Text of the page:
All other things being equal, I would prefer to shop at a store with a pleasant return process. This advantage could outweigh the cost of taking back a few returns.
* Stylists - they buy for a client (celebrities, wealthy people) and send back things that don't look appropriate
* Entertainment - TV and movies regularly buy a lot of clothes and return most of them
* Renters - people who may spend tens of thousands of dollars per year but only have $2,000 in lifetime sales -- everything else is returned
* Legitimate customers - they might buy two or three of the same item to find the one that fits
There are things we do to help with the last case and to help people figure out what will fit before they purchase the item, and those have been proven to work. Stylists and Entertainment buyers are tolerated. Renters get picked out with data analysis, but the queries tend to be expensive in time and resources and require human discretion, something missing in the Best Buy story.
Massive problem in jewellery - people "buy" an item, wear it to that dinner party to impress their friends, return it a day or two later saying "when I got it home I decided it didn't suit me"
Returns are the problem: returns may not get the nice discounts for shipping, they require manual review of the products (are it the correct SKU, the correct size, is it in a resellable condition, etc.), restocking and reinsertion into buyable inventory, etc. And then refund processing, which may take 7-10 days or more.
But it doesn't address the problem of renters: they won't buy a subscription box if there's a monthly fee associated with it. They like being able to get new shoes, clothes, and accessories to wear once and then return for free. Identifying renters and either directly contacting them to change their behavior (this is high touch, but the company culture encourages this) or removing them as customers are the best solutions I've seen to date.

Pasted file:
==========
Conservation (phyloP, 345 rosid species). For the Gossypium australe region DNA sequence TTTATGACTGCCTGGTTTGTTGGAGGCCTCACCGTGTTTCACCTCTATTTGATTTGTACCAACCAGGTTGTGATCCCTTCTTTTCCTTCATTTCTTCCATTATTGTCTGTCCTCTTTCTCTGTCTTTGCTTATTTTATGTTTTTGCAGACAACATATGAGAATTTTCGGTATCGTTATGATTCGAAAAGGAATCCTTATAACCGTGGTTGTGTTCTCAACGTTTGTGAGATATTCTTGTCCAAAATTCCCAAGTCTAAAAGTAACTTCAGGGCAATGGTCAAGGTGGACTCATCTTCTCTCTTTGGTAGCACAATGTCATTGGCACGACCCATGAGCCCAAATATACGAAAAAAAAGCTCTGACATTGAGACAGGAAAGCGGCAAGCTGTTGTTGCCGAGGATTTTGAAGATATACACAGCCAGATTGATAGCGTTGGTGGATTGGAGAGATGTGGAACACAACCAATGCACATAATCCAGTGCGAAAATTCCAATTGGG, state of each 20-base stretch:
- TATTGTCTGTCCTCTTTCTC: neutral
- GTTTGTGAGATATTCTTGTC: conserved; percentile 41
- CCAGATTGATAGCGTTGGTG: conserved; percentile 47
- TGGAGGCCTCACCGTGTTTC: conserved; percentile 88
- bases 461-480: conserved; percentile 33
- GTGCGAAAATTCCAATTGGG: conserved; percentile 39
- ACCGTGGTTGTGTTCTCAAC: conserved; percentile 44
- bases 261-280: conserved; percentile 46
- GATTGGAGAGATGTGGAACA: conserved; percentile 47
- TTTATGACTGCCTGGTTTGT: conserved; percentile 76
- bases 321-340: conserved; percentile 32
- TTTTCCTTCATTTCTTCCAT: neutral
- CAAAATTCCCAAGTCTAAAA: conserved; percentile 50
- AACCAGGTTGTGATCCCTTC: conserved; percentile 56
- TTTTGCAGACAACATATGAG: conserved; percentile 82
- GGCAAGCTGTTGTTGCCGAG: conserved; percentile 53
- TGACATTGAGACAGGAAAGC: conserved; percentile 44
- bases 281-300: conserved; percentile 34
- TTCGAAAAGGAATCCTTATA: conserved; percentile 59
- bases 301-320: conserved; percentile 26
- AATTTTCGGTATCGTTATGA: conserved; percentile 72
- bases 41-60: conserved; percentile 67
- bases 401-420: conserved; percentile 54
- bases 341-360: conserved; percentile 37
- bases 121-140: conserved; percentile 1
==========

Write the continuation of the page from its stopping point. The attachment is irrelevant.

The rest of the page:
The downside is that you buy them all and get a refund on return.
Formalwear is a bigger issue, but not many stores will give refunds for hemmed, tailored, or altered clothing returns, and you'd be defeating the purpose of having that type of outfit if you went out without them. It's been a few years since I bought a tux, but I think places like that probably have limited return and exchange policies.
Clothing is further complicated by the fact that not having time to try something on in store and returning it later is typically considered a pretty legitimate and widely practiced shopping pattern, and one that most clothing stores encourage, at least in my experience. I'd imagine red flagging this would materially impact sales overall in some places.
It's also not like returned clothes are of no value. I've seen plenty of stores put returns right back on the racks as if they're new.
(There's also the common case of regular customers who are busy and want to try lots of clothes at the same time, and the clerk makes a sales quote so they can bring up whatever didn't work for them later.)
OP is almost certainly talking about "customers" who buy a piece of clothing specifically to wear to a particular event out in the elements (party/dinner/camping/etc.), then try to return that piece for full credit after the elements have visibly changed the wear/fit/look/smell/elasticity of said clothing.
You have nothing to explain if a shop lets you purchase clothing to try at home in controlled clean conditions and then return it if you feel it doesn't work for you.
If you also bring back non-defective clothing that is no longer in a condition to be sold for full price, you are a meanie.
>Wardrobing is a form of return fraud. It is the practice of purchasing an item, using it, and then returning it to the store for a refund. It is most often done with expensive clothing - hence the name - but the practice is also common with tools, electronics, and even computers. To prevent this practice, some stores make certain items, such as wedding dresses or Christmas decorations unreturnable. Some observers classify wardrobing as a form of shoplifting.